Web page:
Do not confuse vision therapy with eye exercises for vision improvement such as those presented in books like ‘Yoga for your eyes’ by Meir Schneider or ‘Yoga of visual correction’ by Kazuhiro Nakagawa whose reviews we share in our blog since these types of exercises do not have enough objective data in scientific research to support them or any optometrist association.

These eye exercises aim to strengthen the eye muscles.

Vision Therapy is about improving coordination and the efficient functioning and processing of the visual system.

According to Pinero, the following considerations should be taken into account when designing a visual therapy program:

  • Prescription of refractive error
  • Addition of lenses
  • Prisms
  • Vision therapy
  • Combined treatments
  • Visual hygiene standards

From there, the process to follow in the vision therapy program would be as follows:

First, the refractive error is compensated with additions and/or prisms. Then, we start working with monocular vision (with only one eye). To continue with binocular vision and integrate the acquired skills. Finally, we finish with maintenance.

Pinero also indicates that the vision therapy program is based on exercises:

  • Oculomotor: Tracking exercises such as: Marsden ball, Groffman’s visual traces test, manual tracking, flashlight marks, rotating devices, sheets with visual traces, etc. Saccadic exercises: manual saccades, blackboard saccades, prismatic saccade training, Hart charts, ARB charts, transparent sequence fixer, Wayne saccade fixer, Ann Arbor letter tracing, and saccade sheets.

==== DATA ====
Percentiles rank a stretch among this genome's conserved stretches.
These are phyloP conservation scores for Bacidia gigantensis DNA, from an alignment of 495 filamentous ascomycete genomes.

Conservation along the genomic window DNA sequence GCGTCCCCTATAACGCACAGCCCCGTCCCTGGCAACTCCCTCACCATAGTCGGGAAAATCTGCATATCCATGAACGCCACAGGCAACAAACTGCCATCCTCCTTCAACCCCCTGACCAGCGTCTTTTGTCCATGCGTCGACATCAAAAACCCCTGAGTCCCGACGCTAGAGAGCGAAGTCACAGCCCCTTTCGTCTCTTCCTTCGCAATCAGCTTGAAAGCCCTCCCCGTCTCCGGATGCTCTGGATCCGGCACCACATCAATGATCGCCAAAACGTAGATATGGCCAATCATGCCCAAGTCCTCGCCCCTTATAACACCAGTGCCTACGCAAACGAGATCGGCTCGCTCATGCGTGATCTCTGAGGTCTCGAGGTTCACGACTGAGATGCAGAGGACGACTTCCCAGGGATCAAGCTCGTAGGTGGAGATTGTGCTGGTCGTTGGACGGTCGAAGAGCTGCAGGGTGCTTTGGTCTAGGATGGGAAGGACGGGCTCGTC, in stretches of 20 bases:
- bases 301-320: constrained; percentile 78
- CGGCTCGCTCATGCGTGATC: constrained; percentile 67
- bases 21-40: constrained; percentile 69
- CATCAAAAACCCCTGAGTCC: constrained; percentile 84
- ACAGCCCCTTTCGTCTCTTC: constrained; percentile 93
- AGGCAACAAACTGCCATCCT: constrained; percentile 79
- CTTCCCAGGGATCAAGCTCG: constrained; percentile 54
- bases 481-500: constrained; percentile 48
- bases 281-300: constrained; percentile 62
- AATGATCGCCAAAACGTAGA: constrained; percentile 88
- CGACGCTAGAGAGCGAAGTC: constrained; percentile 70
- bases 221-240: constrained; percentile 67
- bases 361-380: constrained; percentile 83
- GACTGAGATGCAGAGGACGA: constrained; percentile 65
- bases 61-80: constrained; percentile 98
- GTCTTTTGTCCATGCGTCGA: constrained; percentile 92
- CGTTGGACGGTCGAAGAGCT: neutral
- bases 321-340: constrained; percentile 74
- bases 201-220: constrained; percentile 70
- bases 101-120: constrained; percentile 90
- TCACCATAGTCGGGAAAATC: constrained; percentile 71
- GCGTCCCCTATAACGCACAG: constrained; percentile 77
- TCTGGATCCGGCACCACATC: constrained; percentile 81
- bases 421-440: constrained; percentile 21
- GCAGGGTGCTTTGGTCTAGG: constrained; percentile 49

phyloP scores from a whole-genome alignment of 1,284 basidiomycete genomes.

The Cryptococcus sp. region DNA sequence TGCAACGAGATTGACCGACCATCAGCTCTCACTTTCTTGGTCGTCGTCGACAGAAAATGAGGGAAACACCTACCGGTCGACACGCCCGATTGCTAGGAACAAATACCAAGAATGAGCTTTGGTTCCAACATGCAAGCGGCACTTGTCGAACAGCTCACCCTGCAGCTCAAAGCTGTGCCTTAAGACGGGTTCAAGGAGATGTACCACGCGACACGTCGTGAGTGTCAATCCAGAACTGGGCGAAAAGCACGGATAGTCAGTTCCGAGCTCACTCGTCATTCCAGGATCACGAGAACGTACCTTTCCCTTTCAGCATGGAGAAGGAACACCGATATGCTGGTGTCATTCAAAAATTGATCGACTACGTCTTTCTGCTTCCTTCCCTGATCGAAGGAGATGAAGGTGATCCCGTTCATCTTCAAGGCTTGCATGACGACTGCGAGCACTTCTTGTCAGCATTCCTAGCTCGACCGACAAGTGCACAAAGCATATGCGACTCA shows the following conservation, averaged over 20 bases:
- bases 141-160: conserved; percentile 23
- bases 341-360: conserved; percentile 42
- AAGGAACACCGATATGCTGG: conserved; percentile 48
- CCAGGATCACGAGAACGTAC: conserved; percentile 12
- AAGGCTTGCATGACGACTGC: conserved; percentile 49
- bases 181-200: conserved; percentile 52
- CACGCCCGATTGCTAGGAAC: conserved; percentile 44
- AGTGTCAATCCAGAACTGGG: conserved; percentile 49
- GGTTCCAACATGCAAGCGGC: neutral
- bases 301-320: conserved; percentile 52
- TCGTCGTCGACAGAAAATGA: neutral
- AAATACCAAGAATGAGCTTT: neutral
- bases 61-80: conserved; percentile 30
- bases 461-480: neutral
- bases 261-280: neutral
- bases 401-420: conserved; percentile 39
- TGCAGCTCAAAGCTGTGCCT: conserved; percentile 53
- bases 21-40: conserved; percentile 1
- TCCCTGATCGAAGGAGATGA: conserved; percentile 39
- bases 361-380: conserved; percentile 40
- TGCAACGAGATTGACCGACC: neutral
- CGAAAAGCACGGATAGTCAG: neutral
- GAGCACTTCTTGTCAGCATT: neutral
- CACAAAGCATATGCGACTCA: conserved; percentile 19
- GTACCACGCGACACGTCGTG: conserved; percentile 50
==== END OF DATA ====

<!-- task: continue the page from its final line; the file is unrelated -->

• Accommodative: Flippers with lenses, focus changes with feedback (with a target, with grid…), swinging with loose lenses, Hart charts.
  • Vergential: Brock’s cord, divergence and/or convergence cards, fixed and variable anaglyphs, aperture ruler, moving mirror stereoscope, Brewster’s stereoscope, eccentric circles, jumps with loose prisms or prism bar, etc.
  • Other: computer programs for visual therapy

Visual Exercises for Visual Therapy





Follow-up exercises:

Marsden ball

Groffman’s visual tracing test Manual tracing

Flashlight marks Rotating devices

Visual tracing sheets

Saccadic exercises:

Manual saccades

Saccades on a blackboard

Prismatic saccade training

Hart charts

ARB charts

Transparent sequence fixer Wayne’s saccade fixer Ann Arbor letter tracing Saccade sheets

Flippers with lenses

Focus changes with feedback (with a target, with a grid…)

Balancing with loose lenses

Hart boards.

Brock’s string

Divergence and/or convergence cards Fixed and variable anaglyphs.